I see all ideas about winterizing a northern home, but nothing about summerizing a southern home. We are leaving our park model in Florida for April to November. What precautions do we take to prevent "heat" damage, ie mold, insects, etc. We were told to put wrapped-up newspapers in our closed-refrigerator, Dri-stuff to absorb moisture, and sheets over the windows and sliding glass doors. What else?
Our neighbor uses the bubble wrap on the windows, the kind that has the silver foil on both sides. They unplug the ref and prop open the door, turn the water off, and set the air cond to as high as it will go. They told me it uses elect, but they have no mold.
Elmer & Sharon
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We use zip lock bags filled with water to place over every drain in the house(kitchen, bath, shower etc.) as the water in the drain traps evaporate-someone told us that when the water has evaporated out of the traps that this makes a great place for insects to crawl into the house(?). We lift the toilet seat and put plastic wrap across the bowl and seal it the best we can. Set the AC somewhere between 85 & 90. Don't do anything to the windows. Water to the house is shut off. Refer doors propped open, after drying out all the condensation and putting a box of baking soda inside. And it's great if you have a trusted year round resident nearby to look inside every once in awhile. Gary
You can have a humidistat installed, it gets mounted on the wall right next to your A/C control. It will turn on the AC when the humidity gets up to a level you preset. I think ours cost somewhere around $85 installed. It works.
The humidastat is the key to no mold or smell. We have a 1640 sq ft manufactured home,and it only cost about $20.per month to keep it at 60% humidity,80 degrees. Always shut off the water. We put on the hurricane shutters.
2008 Newmar Canyon Star - 2007 Dodge Dakota Toad - Ready Brute tow bar & brake system - one cat - Sassy 14
If you have your insurance policy on the park model, take it and all other important papers with you. If a severe hurricane hits and your park model is then located in another county, it's good to have the necessary papers to deal with everything.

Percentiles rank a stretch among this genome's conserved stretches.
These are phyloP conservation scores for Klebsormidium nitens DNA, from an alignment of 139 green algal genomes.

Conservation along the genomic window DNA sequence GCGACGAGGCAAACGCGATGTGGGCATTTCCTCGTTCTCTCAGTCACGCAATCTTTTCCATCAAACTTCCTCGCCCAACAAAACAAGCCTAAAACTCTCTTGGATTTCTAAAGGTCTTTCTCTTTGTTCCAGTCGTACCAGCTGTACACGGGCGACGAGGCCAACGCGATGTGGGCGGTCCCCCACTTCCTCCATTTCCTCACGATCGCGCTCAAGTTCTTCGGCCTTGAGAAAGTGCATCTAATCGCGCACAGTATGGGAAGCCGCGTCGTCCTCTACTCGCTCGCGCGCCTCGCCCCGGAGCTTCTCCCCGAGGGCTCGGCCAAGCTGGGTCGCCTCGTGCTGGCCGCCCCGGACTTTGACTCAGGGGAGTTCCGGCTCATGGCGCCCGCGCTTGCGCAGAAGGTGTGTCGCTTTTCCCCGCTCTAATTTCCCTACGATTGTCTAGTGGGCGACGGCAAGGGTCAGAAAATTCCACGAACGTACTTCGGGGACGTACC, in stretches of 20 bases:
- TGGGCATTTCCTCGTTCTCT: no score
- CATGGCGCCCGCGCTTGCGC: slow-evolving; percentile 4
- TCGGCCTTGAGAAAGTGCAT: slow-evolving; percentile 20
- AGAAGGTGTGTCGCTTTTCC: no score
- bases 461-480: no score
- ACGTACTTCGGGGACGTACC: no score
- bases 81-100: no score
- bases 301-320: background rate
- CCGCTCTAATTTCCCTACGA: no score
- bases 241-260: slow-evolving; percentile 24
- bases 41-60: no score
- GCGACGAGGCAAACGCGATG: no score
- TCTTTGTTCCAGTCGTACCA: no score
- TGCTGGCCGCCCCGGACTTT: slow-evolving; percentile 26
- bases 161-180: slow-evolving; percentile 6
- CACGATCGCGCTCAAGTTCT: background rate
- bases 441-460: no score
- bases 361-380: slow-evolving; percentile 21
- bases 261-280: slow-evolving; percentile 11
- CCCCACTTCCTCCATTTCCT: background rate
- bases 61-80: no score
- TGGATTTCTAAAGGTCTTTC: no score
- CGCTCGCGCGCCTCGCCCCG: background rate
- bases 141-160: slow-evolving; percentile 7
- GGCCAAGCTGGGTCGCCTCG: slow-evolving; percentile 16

We've owned a park model/mobile home for over 25 years and we've never left
electricity on and always turned off the water at the source. All I've ever
done is cover the toilet with saran and buy the mildew preventitive sacs
that you buy in Walgreens. They are the last thing you do before you lock
the doors. Be sure to open the package and pull out the baggie inside.
I clothespin it on a clothes hanger from the highest spot in the room.
I use about 5-8 of them. They give off a gas so that mildew won't form and
also if anyone breaks into the house, the gas will bother their eyes so that
they will have to get out. I believe they're called sunpacs and I've always
bought them at Walgreens in the home supplies section.
We've NEVER had a spot of mildew and the house is always fresh when we get
back after 6 months away. That's it!! Other than leaving it clean and the
frig empty and open. One other hint, hang the rubber backed bath mat over
the tub. Leaving it on the floor seems to ruin the backing.
Although we don't have a "park model", we leave our travel trailer on site all year long, and have tried many of the above suggestions. For the last few years, this is all we've done, and we've never had mold, musty smell, or any problems at all:
Open any roof vents that have a MaxAir type of cover over them (to keep rain out) so the interior humidity equalizes with the outside. Prevents condensation.
Open any angle style windows (the kind that keep rain from getting in) just a half inch or so to promote air flow.
Put a bay leaf and a dryer sheet in each cabinet (supposedly to keep bugs away), and then leave the cabinet doors open for air flow.
Cover the sink and shower drains with plastic wrap, and secure with a rubber plug to keep water from evaporating.
Pour some head lube into the toilet bowl to keep the seal from drying out.
That's it. Haven't had a problem yet. We tried the mildew bags, but those only work for a month or so, and then have to be changed. They're fine as long as someone is there to keep replacing them.